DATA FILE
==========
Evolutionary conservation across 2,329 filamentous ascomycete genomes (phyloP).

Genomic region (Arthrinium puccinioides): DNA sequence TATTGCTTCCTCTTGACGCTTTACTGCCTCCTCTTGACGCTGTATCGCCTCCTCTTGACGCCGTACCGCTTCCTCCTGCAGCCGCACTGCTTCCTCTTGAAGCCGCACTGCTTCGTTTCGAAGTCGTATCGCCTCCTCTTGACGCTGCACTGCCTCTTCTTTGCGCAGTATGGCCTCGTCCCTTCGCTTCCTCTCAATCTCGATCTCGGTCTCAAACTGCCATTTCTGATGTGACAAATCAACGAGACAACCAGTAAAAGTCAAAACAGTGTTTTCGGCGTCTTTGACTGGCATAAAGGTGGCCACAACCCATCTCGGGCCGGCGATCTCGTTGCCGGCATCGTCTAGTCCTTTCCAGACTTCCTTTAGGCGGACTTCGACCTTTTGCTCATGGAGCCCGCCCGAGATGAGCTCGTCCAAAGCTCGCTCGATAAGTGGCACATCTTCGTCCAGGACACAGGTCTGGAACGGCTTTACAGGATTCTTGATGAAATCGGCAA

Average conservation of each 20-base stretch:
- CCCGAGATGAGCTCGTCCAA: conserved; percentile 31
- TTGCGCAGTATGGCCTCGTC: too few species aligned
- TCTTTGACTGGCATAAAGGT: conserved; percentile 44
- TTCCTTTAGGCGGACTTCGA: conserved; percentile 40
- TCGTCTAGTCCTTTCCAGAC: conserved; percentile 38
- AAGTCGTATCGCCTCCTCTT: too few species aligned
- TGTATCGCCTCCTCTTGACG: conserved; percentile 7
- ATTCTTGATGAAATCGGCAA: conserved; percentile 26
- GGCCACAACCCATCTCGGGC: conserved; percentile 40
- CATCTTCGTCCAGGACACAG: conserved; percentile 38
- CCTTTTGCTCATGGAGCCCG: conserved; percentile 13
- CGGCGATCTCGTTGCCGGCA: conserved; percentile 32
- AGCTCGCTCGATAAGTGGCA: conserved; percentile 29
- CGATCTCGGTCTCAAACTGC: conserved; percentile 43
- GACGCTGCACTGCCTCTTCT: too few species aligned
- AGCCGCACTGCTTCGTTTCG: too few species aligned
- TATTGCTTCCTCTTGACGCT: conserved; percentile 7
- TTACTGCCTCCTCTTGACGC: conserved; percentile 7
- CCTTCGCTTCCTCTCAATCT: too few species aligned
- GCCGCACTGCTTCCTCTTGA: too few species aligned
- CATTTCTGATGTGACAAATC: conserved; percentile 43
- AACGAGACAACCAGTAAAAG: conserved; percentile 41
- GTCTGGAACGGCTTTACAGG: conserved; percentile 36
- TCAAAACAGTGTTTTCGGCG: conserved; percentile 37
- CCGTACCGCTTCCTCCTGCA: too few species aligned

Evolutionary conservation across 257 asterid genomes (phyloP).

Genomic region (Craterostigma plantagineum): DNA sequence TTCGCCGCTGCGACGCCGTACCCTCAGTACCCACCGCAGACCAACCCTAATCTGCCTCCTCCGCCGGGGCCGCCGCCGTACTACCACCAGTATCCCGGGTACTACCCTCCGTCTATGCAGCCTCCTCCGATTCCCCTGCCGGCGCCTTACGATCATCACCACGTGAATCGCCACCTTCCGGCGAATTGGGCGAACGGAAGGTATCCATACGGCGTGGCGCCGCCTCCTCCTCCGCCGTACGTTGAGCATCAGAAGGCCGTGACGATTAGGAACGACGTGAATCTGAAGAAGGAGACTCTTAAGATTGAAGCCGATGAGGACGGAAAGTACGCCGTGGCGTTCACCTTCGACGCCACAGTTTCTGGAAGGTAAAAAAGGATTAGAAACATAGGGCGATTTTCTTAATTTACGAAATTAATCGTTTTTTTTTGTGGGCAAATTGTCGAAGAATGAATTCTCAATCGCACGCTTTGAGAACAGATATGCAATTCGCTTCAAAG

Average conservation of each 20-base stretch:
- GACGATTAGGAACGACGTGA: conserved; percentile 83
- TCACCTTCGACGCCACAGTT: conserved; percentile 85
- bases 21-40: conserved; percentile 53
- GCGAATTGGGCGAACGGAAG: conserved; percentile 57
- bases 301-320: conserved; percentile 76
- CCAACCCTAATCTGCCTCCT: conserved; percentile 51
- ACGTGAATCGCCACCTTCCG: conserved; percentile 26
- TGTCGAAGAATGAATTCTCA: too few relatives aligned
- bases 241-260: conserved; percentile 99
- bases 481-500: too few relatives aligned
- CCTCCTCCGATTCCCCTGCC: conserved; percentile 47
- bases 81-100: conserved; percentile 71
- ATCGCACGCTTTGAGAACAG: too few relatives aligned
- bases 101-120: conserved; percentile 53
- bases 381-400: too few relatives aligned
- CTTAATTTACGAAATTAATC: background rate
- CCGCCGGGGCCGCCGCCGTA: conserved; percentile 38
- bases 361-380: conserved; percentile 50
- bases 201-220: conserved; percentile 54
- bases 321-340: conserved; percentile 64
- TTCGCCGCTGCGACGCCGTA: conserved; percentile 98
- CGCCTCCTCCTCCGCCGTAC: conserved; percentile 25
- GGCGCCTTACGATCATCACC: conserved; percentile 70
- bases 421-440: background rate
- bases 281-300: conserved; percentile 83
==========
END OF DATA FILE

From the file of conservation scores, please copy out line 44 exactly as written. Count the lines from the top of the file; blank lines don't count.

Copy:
- ATCGCACGCTTTGAGAACAG: too few relatives aligned